Graphitic carbon nitride (g-C3N4) nanocomposites: A new and exciting generation of visible light driven photocatalysts for environmental pollution remediation
•Modification of g-C3N4 yield multifunctional materials whose mechanism of action is based on synergy.•Graphitic carbon nitride heterostructures show improved photocatalytic properties than pristine g-C3N4.•Heterojunction and Z-scheme mechanisms are the prominent electron transfer mechanisms in g-C3N4 heterostructures.•Multicomponent semiconductor/g-C3N4 nanocomposites show higher activity than the individual semiconductors.•Incorporation of magnetic nanoparticles in g-C3N4 heterostructures enables easy separation using a magnetic field.
Engineering photocatalytic materials for renewable energy generation and environmental decontamination has always been a very exciting prospect to counter the global energy demands and pollution challenges. Graphitic carbon nitride (g-C3N4), a polymeric, metal-free semiconductor with a mild band gap (2.7 eV) has become hot-spot in various scientific exploits such as environmental pollution mitigation, energy generation and storage, organic synthesis, sensors, etc. These applications exploit the interesting properties of g-C3N4 such as good visible light absorption, graphene-like structure, good thermal and chemical stability and photocatalytic properties. In this review we begin with an overview of the fundamental aspects of photocatalysis as a pollution remediation strategy. This is followed by an introduction to graphitic carbon nitride as a photocatalyst, preparation strategies and its properties. Subsequently, a comprehensive and critical discussion of the various most recent developments towards enhancing the visible light photocatalytic properties of g-C3N4 for pollution alleviation, selected results and important photocatalytic degradation mechanisms, is given. Summary remarks and future perspective conclude the review.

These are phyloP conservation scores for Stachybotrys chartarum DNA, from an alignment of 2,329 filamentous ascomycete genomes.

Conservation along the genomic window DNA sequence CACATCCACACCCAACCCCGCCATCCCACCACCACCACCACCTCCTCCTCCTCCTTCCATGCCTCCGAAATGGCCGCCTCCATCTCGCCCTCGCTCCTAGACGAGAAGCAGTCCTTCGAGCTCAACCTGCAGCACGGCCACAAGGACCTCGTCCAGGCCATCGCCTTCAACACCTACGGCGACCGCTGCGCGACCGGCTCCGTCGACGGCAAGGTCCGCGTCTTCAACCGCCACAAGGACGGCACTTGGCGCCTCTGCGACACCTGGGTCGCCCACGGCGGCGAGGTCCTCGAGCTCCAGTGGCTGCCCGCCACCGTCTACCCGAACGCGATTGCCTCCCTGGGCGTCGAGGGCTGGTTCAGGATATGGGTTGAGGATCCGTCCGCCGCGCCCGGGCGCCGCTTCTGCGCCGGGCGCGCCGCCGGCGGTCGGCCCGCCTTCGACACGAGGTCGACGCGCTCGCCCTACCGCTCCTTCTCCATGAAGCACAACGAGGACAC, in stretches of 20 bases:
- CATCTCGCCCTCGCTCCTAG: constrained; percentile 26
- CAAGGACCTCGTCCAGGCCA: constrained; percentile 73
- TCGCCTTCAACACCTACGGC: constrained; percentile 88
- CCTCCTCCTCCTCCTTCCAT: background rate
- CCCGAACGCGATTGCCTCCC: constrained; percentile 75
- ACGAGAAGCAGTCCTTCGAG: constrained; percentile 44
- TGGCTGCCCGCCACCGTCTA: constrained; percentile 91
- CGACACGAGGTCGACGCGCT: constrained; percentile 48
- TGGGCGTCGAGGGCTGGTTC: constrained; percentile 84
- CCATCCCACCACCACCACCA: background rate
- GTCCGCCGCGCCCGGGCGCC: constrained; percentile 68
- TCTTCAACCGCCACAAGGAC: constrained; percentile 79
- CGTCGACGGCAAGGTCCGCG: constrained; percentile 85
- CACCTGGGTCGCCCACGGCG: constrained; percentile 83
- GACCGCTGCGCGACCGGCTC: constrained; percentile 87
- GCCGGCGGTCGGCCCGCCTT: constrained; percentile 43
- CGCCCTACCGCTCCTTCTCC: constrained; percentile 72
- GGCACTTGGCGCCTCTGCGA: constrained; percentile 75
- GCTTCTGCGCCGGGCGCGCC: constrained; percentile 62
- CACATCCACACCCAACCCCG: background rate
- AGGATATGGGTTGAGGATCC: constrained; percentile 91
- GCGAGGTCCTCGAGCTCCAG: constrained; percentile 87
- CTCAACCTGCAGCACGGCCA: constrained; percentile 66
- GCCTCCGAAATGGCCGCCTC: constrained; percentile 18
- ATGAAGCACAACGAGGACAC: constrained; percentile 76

Graphical abstractIllustration of the numerous applications of g-C3N4 heterostructures.Figure optionsDownload full-size imageDownload as PowerPoint slide
Journal: Applied Catalysis B: Environmental - Volume 198, 5 December 2016, Pages 347–377